A title that makes this sounds like either the greatest movie of all time, or quite possibly the worst. Anyway, as the title suggests, I have returned to imaging some more Amiga disks that turned up on ebay. I think I’m up to my 7th batch, and they seem to get better with each iteration. The last ones I purchased appeared on ebay a few weeks ago, and some of the disks themselves sertainly piqued my interest. They were slightly different to the normal batches of copied disks and coverdisks. I have plenty of those now, but these looked like they actually had some “productive” stuff on them, at least some interesting utilities that I could install.
There was one disk, however, that certainly piqued my interest…
3,000 database records… the previous owner had even taken the time to say how full the disk was, and how long it took to load. Sadly, no mention of what software was going to be used to open it.
The box arrived. I feverishly opened the box, and looked for this particular disk. There is was, in all its shiny blue glory. The Greaseweazle let out a little cry of pain, as I stuck the USB cable into its back passage. I fired the software up, and within minutes, I had an image of the disk. I loaded it up, aaaaand….
Yep, the previous owner had thoughtfully formatted the disk! I could have cried. Ofcourse, anyone who knows anything about computers knows that formatting a disk doesn’t actually delete anything, it simply clears the areas of the disk such as the file allocatuion table, or whatever the Amiga equivalent was. The data is usually still there.
Aware of this, I opened “DiskSalv”. As the name suggests, it salvages data from disks… no other way of making that interesting, really. I let it work its magic, and within a minute or so, it had recovered the files!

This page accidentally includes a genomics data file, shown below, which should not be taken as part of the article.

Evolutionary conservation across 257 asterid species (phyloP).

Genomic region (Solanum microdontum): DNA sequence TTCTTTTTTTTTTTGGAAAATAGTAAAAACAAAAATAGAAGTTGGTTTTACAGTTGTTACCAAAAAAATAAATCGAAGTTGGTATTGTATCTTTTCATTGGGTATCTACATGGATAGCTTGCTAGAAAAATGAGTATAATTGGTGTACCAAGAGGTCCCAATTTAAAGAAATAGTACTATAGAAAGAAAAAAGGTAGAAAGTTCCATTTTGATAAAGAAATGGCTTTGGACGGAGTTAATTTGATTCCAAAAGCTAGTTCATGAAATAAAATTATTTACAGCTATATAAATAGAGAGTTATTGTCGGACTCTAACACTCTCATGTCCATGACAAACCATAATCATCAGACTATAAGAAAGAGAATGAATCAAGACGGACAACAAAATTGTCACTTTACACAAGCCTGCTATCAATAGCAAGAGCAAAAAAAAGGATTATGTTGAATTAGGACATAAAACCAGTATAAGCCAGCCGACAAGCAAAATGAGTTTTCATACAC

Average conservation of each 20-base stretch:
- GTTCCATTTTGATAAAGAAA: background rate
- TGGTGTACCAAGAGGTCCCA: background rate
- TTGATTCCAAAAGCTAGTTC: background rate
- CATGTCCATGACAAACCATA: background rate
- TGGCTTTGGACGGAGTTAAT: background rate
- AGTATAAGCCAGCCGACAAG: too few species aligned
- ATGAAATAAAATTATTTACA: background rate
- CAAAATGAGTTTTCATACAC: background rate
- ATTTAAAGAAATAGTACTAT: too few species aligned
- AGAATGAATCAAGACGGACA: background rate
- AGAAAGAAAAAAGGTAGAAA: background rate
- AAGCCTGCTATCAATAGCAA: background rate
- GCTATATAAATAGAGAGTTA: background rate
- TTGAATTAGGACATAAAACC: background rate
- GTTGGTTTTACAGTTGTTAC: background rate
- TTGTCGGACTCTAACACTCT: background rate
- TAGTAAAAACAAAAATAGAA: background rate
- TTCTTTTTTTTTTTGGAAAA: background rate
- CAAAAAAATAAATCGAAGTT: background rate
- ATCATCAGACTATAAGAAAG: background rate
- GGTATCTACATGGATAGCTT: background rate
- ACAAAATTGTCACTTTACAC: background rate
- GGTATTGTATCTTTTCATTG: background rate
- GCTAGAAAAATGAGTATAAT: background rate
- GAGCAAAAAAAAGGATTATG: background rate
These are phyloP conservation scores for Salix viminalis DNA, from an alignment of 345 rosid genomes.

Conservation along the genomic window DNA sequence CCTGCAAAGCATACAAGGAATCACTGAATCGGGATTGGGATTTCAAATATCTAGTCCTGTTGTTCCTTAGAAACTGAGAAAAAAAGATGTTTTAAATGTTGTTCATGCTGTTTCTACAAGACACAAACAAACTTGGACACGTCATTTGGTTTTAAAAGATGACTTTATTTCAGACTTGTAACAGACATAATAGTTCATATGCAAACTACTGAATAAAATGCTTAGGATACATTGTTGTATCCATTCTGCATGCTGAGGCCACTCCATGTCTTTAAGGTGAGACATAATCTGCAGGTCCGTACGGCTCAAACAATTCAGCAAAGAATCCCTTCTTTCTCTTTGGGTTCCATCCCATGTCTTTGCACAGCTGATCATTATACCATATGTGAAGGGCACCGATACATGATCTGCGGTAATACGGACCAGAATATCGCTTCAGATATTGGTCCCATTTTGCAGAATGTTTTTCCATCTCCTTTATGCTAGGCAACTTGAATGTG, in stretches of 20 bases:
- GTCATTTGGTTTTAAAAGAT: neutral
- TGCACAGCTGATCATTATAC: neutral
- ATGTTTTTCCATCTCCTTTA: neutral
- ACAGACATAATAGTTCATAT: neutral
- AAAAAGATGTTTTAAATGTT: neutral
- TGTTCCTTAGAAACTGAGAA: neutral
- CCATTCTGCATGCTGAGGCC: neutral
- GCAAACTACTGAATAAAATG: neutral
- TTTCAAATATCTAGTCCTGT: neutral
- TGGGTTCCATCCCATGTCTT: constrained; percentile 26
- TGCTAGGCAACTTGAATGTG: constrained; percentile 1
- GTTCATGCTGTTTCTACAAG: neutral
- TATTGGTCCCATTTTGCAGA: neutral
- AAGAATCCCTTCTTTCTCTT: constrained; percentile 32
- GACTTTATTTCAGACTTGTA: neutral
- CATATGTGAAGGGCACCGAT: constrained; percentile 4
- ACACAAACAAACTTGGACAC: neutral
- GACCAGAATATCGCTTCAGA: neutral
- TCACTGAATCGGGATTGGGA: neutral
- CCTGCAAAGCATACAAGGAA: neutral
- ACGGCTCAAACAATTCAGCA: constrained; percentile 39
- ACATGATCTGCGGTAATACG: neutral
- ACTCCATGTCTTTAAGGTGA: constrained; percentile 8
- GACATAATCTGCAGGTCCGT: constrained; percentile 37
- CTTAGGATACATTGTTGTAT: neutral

This is where the trail went slightly cold. I had the files, but didn’t know how to open them. the file names didn’t ring any bells, it certainly wasn’t anything I’d used before. Helpfully, the next disk in the box was labelled as the following!
Now, I won’t waste much time on this, because… the disk was once again formatted so I went through the same procedure of salvaging, but sadly, the only file on the disk was unusable. I might dig into it a bit later, but I have a feeling the file is corrupt.
About 5 seconds of forensic investigation led me to find that the database would open in a package called “Mini Office 2″…10 seocnds of downloading, and 10 minutes of trying to get the bastard thing to boot. Eventually, there it was! Mini Office in all its glory, and the database turned out to be someone’s music collection!
Oddly, the majority of the records appear to be duplicated over and over again.
Maybe the previous owner was using it to “benchmark” his Amiga, hence the writing on the lebel?
Of course, this is very likely something I’ll never find out. There’s plenty more disks in this box for me to go through, but I doubt they’ll be as interesting (for want of a better word) than this one. Meh, it kept me entertained for a few hours at least.